I received a really good solution on my support post about this

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I never knew about this until now, thanks!

I’m assuming we’re meant to make our own scripts which utilise this algorithm in modelling software such as blender to achieve this, or could it also be done in Roblox?

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It’s definitely possible to do with Roblox! The example at the top of this post was made completely using regular scripts.

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I actually needed this to improve my voxel importer.

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This is a really helpful post, appreciate it. Question: Which blocks do you apply this to? Is it every block in sight, including those that are within reach of the player? If so, how do you handle the cases in which the player clicks on a block to start digging when it has been combined with others? Thanks.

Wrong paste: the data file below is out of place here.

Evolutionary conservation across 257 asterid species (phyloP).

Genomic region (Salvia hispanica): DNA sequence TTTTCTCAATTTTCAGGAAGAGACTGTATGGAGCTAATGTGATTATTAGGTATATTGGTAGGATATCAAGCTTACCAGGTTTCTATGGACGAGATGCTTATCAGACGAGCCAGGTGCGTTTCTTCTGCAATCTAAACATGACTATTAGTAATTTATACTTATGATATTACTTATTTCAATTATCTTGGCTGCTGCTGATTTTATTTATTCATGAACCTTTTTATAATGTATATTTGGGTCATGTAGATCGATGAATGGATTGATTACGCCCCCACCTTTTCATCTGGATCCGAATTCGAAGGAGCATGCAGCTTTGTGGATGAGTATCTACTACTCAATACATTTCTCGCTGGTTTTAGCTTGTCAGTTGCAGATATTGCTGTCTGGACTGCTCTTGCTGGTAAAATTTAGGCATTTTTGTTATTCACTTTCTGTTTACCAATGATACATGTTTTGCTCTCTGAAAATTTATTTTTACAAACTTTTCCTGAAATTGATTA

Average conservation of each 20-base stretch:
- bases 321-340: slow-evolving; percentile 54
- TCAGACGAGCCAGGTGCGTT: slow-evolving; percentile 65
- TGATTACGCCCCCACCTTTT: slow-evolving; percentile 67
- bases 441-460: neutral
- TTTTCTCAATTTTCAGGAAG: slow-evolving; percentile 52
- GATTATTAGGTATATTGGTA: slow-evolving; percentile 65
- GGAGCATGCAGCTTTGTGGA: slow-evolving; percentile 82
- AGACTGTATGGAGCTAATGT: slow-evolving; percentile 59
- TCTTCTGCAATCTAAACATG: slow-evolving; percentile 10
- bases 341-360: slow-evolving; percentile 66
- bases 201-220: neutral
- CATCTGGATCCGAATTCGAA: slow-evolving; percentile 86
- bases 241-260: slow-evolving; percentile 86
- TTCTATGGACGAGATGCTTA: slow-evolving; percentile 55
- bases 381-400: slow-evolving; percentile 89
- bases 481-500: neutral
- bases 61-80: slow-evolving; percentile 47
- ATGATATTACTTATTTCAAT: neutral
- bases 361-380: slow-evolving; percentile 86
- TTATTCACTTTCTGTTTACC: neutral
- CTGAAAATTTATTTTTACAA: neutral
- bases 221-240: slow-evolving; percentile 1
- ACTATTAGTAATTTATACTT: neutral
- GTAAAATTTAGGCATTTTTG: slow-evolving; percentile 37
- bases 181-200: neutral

separate the block back into individual voxels, do the dig, then re-greedy-mesh that one portion of voxels. You don’t have to do this physically, I would personally implement some sort of data structure that allows you to do this easily in memory. I think that back in the day (years ago), there was this shovel Tool floating around that would actually carve holes in any Roblox part, using some sort of greedy-meshing-ish system. Wish I could find it now…

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same idea as a cutting a window into a wall, split it up and just remove said area

Is there a script for this? I waisted a ton of time to get this to work in 3D. 1D and 2D do not interest me.

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No matter what I do, i can’t seem to be able to expand this to 2D or 3D. I got 1D working fine, but no matter what I do, I cant seem to be able to make use of loops and the other axis to make this work according to the tutorial.

local function FindVoxel(X, Y, Z)  -- Get voxel based on position